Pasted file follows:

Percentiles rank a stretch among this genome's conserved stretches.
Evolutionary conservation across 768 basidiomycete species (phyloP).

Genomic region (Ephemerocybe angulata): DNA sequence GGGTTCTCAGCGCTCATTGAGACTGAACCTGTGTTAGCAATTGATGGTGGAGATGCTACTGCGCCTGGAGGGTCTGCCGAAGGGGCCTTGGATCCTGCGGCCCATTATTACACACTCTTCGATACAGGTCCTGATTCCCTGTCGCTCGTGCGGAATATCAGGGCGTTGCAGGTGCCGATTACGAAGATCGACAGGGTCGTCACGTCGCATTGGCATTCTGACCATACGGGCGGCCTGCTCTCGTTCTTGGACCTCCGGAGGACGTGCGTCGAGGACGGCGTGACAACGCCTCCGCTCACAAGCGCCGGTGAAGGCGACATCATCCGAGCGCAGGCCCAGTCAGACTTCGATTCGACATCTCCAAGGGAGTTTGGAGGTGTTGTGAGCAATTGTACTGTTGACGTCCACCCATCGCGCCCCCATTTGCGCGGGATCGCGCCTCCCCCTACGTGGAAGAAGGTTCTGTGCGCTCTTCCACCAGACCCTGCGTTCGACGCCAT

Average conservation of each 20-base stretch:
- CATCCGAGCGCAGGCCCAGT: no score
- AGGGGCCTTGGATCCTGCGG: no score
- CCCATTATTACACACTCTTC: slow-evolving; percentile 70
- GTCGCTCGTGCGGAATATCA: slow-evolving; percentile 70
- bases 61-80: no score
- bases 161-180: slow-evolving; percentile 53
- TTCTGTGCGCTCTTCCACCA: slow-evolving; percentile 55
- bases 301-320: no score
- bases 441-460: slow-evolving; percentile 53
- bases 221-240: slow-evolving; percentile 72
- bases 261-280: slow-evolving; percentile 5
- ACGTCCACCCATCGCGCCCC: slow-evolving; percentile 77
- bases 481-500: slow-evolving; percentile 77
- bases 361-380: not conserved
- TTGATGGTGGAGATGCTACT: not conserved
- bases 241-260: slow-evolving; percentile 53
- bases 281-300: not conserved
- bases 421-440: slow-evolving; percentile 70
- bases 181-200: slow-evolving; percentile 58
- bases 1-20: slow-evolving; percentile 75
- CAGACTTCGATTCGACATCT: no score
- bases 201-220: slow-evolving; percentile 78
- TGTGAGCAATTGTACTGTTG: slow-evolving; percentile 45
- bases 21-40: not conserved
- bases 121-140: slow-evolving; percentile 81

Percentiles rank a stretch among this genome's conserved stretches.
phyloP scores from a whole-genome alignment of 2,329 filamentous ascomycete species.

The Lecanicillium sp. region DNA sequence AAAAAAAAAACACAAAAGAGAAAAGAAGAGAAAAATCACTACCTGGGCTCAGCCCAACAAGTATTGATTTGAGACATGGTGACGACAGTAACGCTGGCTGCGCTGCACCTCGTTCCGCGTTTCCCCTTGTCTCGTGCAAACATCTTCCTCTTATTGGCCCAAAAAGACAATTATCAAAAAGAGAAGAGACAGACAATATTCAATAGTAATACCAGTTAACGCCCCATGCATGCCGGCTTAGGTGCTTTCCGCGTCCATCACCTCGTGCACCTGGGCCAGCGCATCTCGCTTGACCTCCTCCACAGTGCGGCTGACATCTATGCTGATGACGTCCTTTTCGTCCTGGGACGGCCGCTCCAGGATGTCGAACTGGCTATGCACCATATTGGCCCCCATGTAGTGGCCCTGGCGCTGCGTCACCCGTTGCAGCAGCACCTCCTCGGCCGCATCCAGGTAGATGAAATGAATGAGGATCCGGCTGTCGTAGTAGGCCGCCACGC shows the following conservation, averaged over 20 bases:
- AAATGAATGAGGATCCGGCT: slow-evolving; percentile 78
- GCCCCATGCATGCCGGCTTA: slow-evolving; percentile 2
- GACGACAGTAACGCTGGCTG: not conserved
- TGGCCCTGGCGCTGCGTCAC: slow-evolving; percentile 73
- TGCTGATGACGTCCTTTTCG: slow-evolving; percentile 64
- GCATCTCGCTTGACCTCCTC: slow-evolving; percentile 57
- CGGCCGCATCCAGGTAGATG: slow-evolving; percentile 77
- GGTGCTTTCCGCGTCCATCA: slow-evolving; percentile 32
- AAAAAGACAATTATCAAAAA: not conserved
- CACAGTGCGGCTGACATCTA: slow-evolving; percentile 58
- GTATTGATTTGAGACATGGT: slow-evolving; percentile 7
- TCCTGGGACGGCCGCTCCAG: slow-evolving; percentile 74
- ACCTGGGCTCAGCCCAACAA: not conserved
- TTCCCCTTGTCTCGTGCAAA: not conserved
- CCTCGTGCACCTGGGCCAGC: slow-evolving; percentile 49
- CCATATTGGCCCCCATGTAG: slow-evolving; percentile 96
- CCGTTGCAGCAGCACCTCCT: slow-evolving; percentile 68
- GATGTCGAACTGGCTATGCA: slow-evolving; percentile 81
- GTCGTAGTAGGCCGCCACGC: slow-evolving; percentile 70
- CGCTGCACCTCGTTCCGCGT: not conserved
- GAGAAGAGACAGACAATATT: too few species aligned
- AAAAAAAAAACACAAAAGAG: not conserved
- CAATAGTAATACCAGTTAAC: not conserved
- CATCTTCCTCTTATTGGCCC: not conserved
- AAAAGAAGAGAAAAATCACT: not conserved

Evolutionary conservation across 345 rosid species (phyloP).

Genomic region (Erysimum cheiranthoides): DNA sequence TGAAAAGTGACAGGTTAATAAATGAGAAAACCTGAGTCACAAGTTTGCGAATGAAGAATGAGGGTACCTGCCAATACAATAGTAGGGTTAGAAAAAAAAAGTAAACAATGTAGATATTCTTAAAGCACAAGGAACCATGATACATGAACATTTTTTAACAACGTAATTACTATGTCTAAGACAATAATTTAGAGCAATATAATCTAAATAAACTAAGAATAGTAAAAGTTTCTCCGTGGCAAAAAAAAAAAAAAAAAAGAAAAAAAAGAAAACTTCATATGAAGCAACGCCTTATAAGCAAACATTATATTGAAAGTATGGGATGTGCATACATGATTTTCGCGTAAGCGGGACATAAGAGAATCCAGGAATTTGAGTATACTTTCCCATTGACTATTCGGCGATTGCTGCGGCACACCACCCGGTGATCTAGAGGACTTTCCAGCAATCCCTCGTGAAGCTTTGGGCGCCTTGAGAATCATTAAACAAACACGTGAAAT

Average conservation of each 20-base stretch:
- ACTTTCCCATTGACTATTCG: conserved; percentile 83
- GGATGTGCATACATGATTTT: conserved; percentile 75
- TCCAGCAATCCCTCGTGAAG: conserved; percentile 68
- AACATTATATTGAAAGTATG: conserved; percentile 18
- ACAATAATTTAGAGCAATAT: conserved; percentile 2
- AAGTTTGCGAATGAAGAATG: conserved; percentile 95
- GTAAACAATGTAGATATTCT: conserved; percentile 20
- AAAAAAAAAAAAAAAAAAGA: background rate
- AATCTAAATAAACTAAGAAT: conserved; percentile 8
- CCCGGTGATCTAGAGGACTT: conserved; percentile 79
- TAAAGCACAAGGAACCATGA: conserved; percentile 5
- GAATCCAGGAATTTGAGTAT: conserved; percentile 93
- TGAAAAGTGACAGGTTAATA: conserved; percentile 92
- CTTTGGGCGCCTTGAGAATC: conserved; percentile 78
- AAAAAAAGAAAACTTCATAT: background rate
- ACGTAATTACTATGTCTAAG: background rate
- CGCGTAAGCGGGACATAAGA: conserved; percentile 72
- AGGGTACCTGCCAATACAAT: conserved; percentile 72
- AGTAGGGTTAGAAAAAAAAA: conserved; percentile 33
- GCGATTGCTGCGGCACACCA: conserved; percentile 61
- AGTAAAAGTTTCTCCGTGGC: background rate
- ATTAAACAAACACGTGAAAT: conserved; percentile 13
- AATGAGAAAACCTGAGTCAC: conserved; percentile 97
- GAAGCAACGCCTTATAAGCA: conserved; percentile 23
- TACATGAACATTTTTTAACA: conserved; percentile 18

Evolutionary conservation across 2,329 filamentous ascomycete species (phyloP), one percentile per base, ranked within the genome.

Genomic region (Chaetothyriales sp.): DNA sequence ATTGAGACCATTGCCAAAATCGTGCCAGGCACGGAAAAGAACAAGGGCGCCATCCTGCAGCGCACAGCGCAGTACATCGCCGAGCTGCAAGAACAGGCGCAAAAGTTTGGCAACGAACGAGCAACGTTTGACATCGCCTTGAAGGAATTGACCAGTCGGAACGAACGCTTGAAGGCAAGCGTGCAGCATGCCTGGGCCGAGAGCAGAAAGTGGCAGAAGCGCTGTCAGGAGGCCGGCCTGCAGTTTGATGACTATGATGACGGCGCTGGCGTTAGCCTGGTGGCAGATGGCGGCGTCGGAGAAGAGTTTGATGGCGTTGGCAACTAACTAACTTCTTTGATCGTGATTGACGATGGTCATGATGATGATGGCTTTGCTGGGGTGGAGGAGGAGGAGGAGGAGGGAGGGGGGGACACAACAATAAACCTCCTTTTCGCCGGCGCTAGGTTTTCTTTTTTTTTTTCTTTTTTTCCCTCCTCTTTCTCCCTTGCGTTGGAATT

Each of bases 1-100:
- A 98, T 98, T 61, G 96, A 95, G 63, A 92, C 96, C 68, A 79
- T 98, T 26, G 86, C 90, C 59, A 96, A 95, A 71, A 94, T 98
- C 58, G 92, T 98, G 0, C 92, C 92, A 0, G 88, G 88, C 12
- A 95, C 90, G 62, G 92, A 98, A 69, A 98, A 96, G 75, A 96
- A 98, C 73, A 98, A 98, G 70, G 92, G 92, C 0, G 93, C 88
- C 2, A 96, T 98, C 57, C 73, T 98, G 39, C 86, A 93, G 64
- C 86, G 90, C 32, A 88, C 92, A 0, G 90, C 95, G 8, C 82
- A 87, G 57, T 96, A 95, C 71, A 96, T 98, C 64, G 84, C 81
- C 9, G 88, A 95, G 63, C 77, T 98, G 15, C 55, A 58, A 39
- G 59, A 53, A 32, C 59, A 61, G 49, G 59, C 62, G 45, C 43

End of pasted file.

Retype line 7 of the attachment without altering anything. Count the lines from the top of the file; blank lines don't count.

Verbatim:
- CCCATTATTACACACTCTTC: slow-evolving; percentile 70